If you happened to be searching for a mother lode of soul, New Jersey probably isn't the first place you'd look. But if you take the Garden State Parkway south from New York City and exit in the town of Pleasantville, after a few turns you'll find a squat, beige building with a sign outside that reads DARKCHILD STUDIOS. The immediate vicinity seems intensely, iconically suburban--there's even a crossing guard out front with a hand-held stop sign--but as it turns out, Pleasantville is a good deal funkier than its name might suggest.
Darkchild is owned and operated by Rodney Jerkins, the hottest producer/songwriter in pop music today. He's the man behind Jennifer Lopez's hit If You Had My Love, a single so irresistibly sexy that it managed to make early skeptics stop thinking about Don Johnson and Eddie Murphy and all the other very valid reasons actors shouldn't sing. Jerkins' song Say My Name went to No. 1 for the vocal quartet Destiny's Child, and he also produced the most interesting track on Oops!...I Did It Again (Jive), the anticipated new CD from Britney Spears that's due out this week. Meanwhile, off and on for a year now, Jerkins has been working with the biggest pop star of all: Michael Jackson. Not bad for a guy who, at age 22, is barely old enough to run an Internet start-up. Says singer Kelly Rowland of Destiny's Child: "He's the bomb, and he drops nothing but hits."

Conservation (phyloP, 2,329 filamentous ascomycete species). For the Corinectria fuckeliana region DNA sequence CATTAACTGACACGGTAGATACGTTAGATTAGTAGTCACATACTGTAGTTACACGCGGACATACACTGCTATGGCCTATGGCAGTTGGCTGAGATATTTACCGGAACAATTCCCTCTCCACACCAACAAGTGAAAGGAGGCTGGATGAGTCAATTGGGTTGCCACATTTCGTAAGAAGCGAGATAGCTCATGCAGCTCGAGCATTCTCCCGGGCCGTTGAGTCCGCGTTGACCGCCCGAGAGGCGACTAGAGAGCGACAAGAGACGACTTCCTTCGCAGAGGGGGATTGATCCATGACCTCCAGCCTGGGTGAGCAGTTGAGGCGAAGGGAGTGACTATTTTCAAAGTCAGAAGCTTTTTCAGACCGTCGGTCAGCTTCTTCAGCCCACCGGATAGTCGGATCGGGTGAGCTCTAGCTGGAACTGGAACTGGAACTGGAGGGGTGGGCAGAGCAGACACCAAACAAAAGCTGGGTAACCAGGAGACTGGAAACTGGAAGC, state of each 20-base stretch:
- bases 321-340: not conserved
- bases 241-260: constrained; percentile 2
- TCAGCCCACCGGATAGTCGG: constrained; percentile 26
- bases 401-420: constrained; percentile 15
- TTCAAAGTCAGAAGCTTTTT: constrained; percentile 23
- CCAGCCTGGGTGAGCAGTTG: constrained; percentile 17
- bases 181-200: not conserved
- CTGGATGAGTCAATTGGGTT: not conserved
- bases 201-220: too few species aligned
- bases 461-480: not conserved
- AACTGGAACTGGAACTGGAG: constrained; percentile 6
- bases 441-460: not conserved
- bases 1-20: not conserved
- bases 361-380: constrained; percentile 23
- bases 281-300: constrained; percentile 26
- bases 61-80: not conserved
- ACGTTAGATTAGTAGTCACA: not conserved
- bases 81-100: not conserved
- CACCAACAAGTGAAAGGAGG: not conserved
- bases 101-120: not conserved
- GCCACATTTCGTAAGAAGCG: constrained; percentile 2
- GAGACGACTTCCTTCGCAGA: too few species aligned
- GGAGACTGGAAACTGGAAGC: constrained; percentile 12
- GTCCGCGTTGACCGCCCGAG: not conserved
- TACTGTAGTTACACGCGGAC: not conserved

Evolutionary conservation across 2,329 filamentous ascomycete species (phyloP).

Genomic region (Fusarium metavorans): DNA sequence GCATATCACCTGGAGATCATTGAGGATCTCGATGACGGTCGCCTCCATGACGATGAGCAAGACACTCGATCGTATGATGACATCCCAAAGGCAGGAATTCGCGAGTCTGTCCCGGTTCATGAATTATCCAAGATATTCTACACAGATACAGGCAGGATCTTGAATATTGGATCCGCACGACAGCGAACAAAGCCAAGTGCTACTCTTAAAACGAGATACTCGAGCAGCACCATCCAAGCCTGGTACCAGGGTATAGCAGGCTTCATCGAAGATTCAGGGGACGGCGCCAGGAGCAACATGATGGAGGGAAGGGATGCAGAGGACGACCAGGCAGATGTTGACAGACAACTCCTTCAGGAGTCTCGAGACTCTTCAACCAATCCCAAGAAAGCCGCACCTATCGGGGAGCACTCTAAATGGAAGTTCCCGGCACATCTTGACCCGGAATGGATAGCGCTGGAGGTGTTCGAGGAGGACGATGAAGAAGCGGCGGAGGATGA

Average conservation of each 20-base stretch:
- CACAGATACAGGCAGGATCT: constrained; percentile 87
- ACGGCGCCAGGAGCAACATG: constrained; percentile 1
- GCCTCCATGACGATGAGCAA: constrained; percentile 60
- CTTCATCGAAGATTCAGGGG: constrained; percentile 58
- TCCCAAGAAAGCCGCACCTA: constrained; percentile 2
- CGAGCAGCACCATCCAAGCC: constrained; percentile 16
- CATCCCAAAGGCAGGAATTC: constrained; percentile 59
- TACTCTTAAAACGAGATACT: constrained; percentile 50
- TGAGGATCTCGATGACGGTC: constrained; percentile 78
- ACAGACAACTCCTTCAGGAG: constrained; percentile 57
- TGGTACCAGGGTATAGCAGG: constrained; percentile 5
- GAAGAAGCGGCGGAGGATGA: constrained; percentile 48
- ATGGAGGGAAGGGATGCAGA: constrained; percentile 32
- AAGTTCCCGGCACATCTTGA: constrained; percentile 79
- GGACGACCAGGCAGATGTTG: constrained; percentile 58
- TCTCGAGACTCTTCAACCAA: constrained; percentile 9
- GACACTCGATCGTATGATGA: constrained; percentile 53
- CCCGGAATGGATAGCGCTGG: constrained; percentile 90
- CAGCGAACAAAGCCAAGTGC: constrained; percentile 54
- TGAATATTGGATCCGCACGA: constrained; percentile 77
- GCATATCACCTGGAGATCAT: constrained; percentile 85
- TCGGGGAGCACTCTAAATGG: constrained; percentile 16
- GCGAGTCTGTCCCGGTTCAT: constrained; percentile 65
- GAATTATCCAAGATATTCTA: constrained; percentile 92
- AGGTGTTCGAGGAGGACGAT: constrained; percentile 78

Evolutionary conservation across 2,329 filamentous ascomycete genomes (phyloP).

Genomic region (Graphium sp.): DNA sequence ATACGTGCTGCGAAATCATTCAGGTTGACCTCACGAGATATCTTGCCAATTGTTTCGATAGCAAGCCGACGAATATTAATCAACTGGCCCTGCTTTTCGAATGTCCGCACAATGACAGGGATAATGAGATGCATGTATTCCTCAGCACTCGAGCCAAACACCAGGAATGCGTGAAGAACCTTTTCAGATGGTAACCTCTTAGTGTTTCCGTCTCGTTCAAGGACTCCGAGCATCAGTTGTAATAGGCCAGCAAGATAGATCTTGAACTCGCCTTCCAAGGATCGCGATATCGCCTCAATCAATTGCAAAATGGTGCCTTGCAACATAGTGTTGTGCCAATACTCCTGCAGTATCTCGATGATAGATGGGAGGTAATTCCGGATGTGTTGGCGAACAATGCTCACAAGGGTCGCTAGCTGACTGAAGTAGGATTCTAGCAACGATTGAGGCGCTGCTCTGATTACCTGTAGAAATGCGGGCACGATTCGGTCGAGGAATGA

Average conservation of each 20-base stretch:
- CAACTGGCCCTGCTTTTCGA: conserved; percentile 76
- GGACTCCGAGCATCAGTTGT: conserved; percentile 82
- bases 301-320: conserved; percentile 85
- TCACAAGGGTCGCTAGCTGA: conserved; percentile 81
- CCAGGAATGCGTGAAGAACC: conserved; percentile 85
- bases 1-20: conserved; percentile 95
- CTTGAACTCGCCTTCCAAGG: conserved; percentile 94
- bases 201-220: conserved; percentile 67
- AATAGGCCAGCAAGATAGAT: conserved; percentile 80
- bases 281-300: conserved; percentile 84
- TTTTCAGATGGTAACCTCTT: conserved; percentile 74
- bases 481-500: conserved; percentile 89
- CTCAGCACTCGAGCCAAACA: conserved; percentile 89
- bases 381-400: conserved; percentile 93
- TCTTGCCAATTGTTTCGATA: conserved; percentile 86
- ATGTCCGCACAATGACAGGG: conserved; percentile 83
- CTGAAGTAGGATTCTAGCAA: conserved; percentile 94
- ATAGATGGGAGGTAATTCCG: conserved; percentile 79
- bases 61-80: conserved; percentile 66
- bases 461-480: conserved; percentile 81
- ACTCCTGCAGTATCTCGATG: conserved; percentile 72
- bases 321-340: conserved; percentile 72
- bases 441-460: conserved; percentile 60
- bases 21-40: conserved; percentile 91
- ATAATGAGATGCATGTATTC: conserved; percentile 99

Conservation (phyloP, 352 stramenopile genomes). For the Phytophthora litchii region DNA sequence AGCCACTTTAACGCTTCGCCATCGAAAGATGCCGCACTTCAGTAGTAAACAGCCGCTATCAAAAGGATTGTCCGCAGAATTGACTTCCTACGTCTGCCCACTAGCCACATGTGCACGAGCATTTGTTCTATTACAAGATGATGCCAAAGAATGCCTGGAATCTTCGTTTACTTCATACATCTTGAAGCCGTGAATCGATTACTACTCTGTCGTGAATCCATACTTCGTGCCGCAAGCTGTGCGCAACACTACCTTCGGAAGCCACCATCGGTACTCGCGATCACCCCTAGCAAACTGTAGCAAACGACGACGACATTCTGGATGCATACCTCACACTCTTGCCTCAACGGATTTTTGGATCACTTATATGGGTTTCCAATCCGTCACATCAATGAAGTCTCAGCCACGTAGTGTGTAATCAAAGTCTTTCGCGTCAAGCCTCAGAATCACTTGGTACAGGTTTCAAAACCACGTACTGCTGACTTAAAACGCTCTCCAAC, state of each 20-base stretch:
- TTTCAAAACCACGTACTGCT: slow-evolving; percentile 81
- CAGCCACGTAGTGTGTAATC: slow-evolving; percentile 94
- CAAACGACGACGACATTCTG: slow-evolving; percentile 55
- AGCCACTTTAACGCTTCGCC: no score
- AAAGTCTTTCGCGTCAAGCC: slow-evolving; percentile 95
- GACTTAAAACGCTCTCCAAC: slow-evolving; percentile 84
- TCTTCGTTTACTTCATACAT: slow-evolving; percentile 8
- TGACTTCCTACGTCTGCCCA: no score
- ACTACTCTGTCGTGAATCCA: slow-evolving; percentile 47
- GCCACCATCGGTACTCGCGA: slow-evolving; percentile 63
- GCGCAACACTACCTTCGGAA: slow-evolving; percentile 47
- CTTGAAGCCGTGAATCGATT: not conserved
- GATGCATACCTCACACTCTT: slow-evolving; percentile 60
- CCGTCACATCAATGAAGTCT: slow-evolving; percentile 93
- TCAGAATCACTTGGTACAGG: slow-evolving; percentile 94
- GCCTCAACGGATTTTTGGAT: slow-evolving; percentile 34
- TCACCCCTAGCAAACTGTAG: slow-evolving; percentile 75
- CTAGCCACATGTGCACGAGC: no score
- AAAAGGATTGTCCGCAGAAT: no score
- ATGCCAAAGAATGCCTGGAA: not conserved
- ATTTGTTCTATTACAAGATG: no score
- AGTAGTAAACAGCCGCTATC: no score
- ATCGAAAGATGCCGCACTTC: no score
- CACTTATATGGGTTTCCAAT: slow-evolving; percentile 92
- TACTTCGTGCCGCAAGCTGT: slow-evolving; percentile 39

In person, Jerkins, short, round and dressed in a gray T shirt and gray shorts, doesn't come across like a Mack Daddy or Puff Daddy or any other kind of daddy. He's so laid back, he could have a second career as a futon. But you can see why he works so well with anxious, career-minded stars: he exudes an aura of calm. Jerkins works out of Pleasantville in part because he grew up in the area, but also so he can avoid all the drama that comes with recording in New York City. Okay, maybe he can be a little too mellow. During an interview, he also reads and sends messages on his Motorola two-way pager. "Just got a page from Carole Bayer Sager," he says casually. Ooookay.
As he chats in a common room in Darkchild, a TV plays old Michael Jordan clips and Jerkins seems slightly distracted by it. Scratch that--inspired by it is the right word. On the screen, M.J. drives, elevates, shoots--nothing but net. "That's what I want to be right there," says Jerkins. "I want to be the greatest. I want to get to that level. Watching him play makes me want to go into the studio and write a song."
Jerkins has wanted to live large ever since he was small. He started off playing drums in a Pentecostal Holiness church in Pleasantville (his father is still a minister there). Using musical skills honed in church, Jerkins sold his first song when he was 14. By the time he was 21, he had a label deal with Sony. Now many of his family members work for him. His father is his manager, his brother his songwriting partner, his sister a paid consultant. Midway through the interview, his mom calls. She's got clothes ready for his photo shoot.
Hitmaking is personal for Jerkins. He's not interested in producing explicitly violent or sexual material. "I kinda want to do things that my mother can hear," he says. "If my mother can listen to it, then I'll work on it." It is an uncommon attitude in contemporary pop: it's unlikely, for example, that Jay-Z mailed off any CD singles of his song Big Pimpin' for Mother's Day.